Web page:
but fast. And this in leap
year, yet !
If faculty members
think they'll be left alone
by the little people on St.
Pat's day; just ask them
or better yet watch them
the day after, following vis
its by witches (or even
fairy doctors.)
An! as a final warning
to those non-believers, fol
low the crowd to the local
hangouts serving plenty of
shamrock-colored beer and
just see if the next morning
you don't feel as if you'd
had some pretty interesting
visions!! ,
oscoe Pound To
At Law
Harvard Law School Dean
Emeritus Roscoe Pound, a
graduate of the University,
has accepted an invitation to
speak at an all-Law School
Convocation at 11 ,,
March 25.
Dean Pound, who will be
90 years old in October, will
be a guest of the Law Schools
Student Assn. He will speak
on a legal subject.
Open To All
The convocation will be
open to all students and fac
ulty members and others who
might be interested.
A luncheon honoring Dean
Pound will be held at 12
noon following the convoca
tion. It wiU be held in the
Indian Suite of the Student
Union. Reservations can be
made by contacting Harlan
Hubka, present of the LSA.
Born in L i c o 1 n, Dean
Fraternities Elect
Semester Officers
president; Morris Beerbohm,
vice president; George Fritts,
pledge trainer; and Jim
Greer, rush chairman.
Kappa Sigma Gary
Koopman, president; Marvin
Keller, vice president and
pledge trainer; and Jon Mov
er, rush chairman.
Phi Delta Theta Richard
Youngscap, president; Frank
Tomson, vice president; Al
Cummins, pledge trainer;
and Joel Meier, rush chair
man. Phi Gamma Delta Larry
Kilstrup, president; Ron Win
ter, vice president and pledge
trainer; and Neal West
phal, rush chairman., -i
Phi Kappa Psi Bob Eyth,
president; Bob Hall, vice
president and pledge trainer;
and Dave Myers, rush chair
man. Sigma Alpha Epsilon
College Bowl
Due Soon
Interested students are re
minded to apply for posi
tions on the University's
team to the GE College
Bowl by March 23.
Applicants should send
their names, addresses and
telephone numbers to Wal
ter Wright, assistant dean
of the College of Arts and
Sciences, 204 Burnett Hall.
All students are urged to
apply, especially those who
are well versed in a specific
field or in the general hu
manities field.
' Selection of the team will
be through a general written
examination March 23 in
Love Library at 4 p.m. This
will reduce the field to about
A half-hour television pro
gram on KUON-TV will se
lect the final team.
YR Topic Is
Labor Issues
"Nebraska and National
Labor Issues" will be the
topic of John Tate who will
speak to the Young Republi
cans, this Thursday at 7:30
p.m.' in Student Union 240.
Tate represents the non
partisan political Education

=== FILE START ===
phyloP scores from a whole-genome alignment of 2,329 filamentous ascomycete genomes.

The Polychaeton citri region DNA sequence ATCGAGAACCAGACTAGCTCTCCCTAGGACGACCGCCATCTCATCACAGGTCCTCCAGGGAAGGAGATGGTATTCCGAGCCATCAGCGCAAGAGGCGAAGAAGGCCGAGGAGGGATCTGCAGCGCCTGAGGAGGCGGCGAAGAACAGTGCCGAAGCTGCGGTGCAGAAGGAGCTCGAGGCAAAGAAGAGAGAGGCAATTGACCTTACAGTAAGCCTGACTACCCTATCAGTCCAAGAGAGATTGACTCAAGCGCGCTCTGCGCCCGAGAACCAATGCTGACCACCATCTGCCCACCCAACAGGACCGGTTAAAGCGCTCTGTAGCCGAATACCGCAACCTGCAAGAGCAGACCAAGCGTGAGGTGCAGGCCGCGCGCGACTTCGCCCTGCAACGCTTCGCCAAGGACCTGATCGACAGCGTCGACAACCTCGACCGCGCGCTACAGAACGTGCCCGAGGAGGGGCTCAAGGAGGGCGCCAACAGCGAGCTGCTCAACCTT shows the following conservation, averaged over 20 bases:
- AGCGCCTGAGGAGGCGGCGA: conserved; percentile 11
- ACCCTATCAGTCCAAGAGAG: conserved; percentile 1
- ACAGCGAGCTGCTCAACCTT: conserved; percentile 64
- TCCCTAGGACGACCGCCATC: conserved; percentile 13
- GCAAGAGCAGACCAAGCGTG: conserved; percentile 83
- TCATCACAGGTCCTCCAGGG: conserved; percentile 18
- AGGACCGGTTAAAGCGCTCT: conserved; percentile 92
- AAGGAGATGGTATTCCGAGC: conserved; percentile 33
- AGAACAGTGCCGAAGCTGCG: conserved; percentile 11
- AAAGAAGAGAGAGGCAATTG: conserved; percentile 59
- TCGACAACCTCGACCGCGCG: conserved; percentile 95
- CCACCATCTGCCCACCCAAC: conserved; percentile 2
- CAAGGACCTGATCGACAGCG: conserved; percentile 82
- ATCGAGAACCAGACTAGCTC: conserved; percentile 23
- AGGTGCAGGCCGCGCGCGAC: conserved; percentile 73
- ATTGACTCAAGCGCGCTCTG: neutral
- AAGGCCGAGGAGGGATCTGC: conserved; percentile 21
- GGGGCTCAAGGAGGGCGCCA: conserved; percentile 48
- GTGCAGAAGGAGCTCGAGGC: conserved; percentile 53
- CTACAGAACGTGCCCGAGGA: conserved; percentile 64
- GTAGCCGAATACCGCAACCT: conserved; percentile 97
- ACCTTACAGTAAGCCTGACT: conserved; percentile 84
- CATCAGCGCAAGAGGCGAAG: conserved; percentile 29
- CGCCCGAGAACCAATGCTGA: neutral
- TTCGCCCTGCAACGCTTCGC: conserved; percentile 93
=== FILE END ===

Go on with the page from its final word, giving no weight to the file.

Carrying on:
Council. He is Executive Sec
retary of the Midwest Em
ployers Council.
The Young Republican exec
utive board will meet at S
p.m. Thursday in Student
Union 341.
'Moods inJVlotion'
Move Thursday
"Moods in Motion" and
Rembrandt Van Rijn" are the
next films in the Art Film Se
ries. They will be presented in
the little auditorium of the
Student Union, Thursday at 5
"Moods In Motion," an ex
perimental kateidoiight film,
deals with schizophrenia in an
abstract art-m-motion form.
"Rembrandt Van Rijn" gives
a self portrait of Rembrandt,
analyzing his feelings about
the people and events of his
School Convocation
Pound was graduated from
the University with an A.B.
Charles Childers, president;
Ross McGlasson, vice presi
dent; Philip Bauer, pledge
trainer; and "T" Davies.rush
Sigma Chi Harry Tolly,
president; Dick Newman,
vice president; Jon Ericson,
pledge trainer; and Ben
Preib, rush chairman.
Sigma NU Ron Reagen,
president; Thomas Mat
thews, vice president; Don
Wenzl, pledge trainer; and
Gary Rodgers, rush chair
Sigma Phi Epsilon Don
Casey, president; and Gary
Christensen, vice president.
Theta Chi Don Larson,
president; Darrell Fouts,
vice president and rush chair
man; and Jack Verschuur,
pledge trainer.
Theta XI Carroll Novicki,
president; Milton Schmeckle,
vice president; Don Binder,
pledge trainer; and Bernie
Votava, rush chairman.
Zeta Beta Tau Dave
Goldstein, president; Alan
pledge trainer; and Steve
Friedman, rush chairman.
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TROUBLES? Going south on an east
west street Isn't much fun as this car own
er will testify, especially with a large
White Stuff Nears Record Depth
Only six inches of new snow
are between the record snow
fall and the snow accumulat
ed thus far this year, accord
ing to R. E. Myers, Chief
meteorologist at the Weather
The record is 58 inches set
in the winter of 1914-15. The
total accumulated so far is
52 inches as of last evening.
This total is only one inch
below the winter of 1947-48
which recorded a 53 inch
Just why we are getting so